Halimah Washington at AQE Press Conference: “Child care is a family policing issue.”

On February 24th, Rise Community Coordinator Halimah Washington spoke at AQE’s press conference in the Bronx to demand NY State invest $5 billion in universal child care.

Good morning everyone, 

My name is Halimah Washington. I am the Community Coordinator from Rise and a parent in the Bronx. Thank you, AQE, for putting this event together and inviting me to speak. 

I am here to speak on behalf of parents from the Bronx, especially those that have been impacted by the family policing system, a.k.a the “child welfare” system. Universal child care is critical to me as a parent because I know the difficulties associated with not working or maintaining a job due to child care issues. I also understand the difficulty of experiencing an ACS investigation due to a lack of access to child care. Additionally, the parent organizing team at Rise, and many parents connected to Rise, have shared about the daunting and difficult procedure of obtaining child care vouchers. One parent shared that to get child care, she had to have an active ACS case.

We know that child care is a child welfare issue. Let me quickly share some facts:

>> The Bronx consistently has the highest number of reports, investigations, and removals in the city. In ACS’s most recent flash report, the Bronx had 1,169 SCR investigations in November 2021. That is just in one month!

>> According to data from the Citizens’ Committee for Children, a lack of quality and affordable child care correlates to a family’s risk of family policing involvement. 

>> The cost of affording child care often exceeds more than half of the median income of families living in communities most impacted by family policing. 

When parents don’t have access to child care, they are left to make tough decisions like leaving their child with an older sibling, people they don’t fully trust or even alone. This puts families at greater risk for ACS involvement. Child care is one of the most effective preventive measures we can take to reduce interaction with the family policing system—because lack of child care increases the risk for a neglect report.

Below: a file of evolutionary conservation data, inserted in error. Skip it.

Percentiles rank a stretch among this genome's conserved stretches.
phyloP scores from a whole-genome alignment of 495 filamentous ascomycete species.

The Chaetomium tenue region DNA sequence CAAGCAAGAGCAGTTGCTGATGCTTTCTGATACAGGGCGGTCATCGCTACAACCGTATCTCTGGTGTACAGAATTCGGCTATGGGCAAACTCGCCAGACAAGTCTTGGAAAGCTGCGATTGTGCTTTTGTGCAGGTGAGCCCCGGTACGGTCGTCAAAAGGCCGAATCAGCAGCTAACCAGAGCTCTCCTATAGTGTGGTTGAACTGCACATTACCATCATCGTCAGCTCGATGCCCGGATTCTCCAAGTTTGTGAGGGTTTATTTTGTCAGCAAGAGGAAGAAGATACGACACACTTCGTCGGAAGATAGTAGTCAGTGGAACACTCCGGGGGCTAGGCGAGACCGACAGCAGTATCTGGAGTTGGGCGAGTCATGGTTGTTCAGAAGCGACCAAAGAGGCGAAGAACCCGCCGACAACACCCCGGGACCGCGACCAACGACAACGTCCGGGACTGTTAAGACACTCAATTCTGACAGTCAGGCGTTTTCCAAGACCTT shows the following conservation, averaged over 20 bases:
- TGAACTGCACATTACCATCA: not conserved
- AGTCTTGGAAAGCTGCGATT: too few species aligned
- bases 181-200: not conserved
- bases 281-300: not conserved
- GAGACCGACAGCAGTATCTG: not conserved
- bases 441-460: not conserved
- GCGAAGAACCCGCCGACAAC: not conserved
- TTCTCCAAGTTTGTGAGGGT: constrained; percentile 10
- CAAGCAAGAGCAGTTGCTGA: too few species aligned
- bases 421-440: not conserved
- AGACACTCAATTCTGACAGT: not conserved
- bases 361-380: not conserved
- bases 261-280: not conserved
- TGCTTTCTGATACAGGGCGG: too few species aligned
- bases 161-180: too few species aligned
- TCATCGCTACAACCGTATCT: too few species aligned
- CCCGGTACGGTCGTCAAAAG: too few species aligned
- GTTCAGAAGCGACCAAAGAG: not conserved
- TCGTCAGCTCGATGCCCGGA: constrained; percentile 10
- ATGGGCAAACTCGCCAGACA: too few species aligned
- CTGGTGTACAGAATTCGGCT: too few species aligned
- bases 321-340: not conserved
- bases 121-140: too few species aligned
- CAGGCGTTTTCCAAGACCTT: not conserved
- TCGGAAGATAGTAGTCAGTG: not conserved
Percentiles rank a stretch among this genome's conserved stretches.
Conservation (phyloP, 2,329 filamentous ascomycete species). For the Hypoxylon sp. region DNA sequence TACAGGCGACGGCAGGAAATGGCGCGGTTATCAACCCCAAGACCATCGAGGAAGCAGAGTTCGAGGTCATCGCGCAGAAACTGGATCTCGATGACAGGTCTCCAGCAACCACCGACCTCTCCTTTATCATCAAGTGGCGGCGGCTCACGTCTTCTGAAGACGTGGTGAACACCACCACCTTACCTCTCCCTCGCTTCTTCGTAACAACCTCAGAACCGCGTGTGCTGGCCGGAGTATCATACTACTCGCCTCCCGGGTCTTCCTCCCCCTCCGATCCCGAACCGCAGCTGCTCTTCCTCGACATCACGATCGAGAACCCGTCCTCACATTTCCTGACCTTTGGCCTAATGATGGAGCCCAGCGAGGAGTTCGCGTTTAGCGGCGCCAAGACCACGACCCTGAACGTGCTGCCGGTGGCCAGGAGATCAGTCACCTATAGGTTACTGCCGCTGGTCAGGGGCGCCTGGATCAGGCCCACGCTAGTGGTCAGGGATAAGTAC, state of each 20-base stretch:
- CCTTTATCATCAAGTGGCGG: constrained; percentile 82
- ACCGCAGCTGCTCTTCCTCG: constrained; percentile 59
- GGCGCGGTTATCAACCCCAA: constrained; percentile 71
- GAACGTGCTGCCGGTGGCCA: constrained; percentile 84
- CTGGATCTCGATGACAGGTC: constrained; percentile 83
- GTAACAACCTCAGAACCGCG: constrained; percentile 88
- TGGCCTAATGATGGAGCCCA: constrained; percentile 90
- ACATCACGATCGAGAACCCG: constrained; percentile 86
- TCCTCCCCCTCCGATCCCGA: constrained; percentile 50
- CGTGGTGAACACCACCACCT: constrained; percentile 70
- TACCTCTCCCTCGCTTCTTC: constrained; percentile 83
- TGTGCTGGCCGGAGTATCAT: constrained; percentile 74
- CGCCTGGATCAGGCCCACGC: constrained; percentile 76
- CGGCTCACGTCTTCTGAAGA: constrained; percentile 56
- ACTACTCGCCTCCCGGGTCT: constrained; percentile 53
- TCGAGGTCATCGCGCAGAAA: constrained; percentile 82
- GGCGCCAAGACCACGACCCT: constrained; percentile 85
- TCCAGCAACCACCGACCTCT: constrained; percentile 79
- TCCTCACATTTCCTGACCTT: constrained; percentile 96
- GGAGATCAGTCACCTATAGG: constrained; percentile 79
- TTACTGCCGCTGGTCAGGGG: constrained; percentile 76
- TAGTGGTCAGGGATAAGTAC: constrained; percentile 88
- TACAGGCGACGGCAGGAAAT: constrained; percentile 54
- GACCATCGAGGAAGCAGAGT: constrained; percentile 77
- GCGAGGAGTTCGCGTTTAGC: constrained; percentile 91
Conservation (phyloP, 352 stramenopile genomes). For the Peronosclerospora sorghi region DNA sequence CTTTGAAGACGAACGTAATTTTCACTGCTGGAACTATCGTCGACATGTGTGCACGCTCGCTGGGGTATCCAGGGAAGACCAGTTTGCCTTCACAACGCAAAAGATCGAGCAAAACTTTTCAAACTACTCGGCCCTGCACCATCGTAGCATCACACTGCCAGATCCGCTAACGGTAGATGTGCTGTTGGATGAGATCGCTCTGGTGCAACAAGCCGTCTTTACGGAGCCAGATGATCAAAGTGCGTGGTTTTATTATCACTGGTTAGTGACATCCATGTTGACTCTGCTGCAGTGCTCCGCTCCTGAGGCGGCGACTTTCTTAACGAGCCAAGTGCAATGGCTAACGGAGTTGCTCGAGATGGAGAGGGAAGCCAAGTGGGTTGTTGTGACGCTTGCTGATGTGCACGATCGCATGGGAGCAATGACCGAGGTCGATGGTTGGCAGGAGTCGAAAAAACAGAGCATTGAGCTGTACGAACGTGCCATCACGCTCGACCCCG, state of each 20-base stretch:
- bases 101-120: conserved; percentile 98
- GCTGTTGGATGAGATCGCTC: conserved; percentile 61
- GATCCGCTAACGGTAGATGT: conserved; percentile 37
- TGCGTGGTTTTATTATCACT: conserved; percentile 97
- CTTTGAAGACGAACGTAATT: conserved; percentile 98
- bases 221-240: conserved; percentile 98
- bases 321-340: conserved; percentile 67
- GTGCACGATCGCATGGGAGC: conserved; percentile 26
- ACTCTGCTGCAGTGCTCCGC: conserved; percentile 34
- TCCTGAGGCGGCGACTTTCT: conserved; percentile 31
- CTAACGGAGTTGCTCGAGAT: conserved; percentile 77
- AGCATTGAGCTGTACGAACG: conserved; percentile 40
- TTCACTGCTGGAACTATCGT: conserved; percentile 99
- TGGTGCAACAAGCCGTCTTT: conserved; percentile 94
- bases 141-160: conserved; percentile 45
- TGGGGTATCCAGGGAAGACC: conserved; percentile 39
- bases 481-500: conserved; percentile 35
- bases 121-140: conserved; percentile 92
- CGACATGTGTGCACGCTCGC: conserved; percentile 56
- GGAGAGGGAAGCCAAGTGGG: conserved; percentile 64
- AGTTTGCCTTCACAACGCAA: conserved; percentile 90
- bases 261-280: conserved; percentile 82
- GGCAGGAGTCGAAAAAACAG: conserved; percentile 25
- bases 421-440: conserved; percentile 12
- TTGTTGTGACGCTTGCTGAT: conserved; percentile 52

Specifically, resource respite and community-based drop-off child care. Local drop-off emergency child care is crucial for parents to meet work and other obligations and minimize family stress when last-minute child care needs arise. We are overspending on child welfare because we’re underspending on child care. I’m going to say that one more time: We are overspending on child welfare because we are underspending on child care.

Parents at Rise are advocating for universal child care, along with AQE and so many other organizations. But we want to emphasize the importance of connecting access to child care for all the parents and families who received a case—or who are at risk of being investigated by ACS—because child care was always out of reach. 

Child care is a family policing issue. Having affordable, accessible, quality child care is how you ensure that children and families are protected. 

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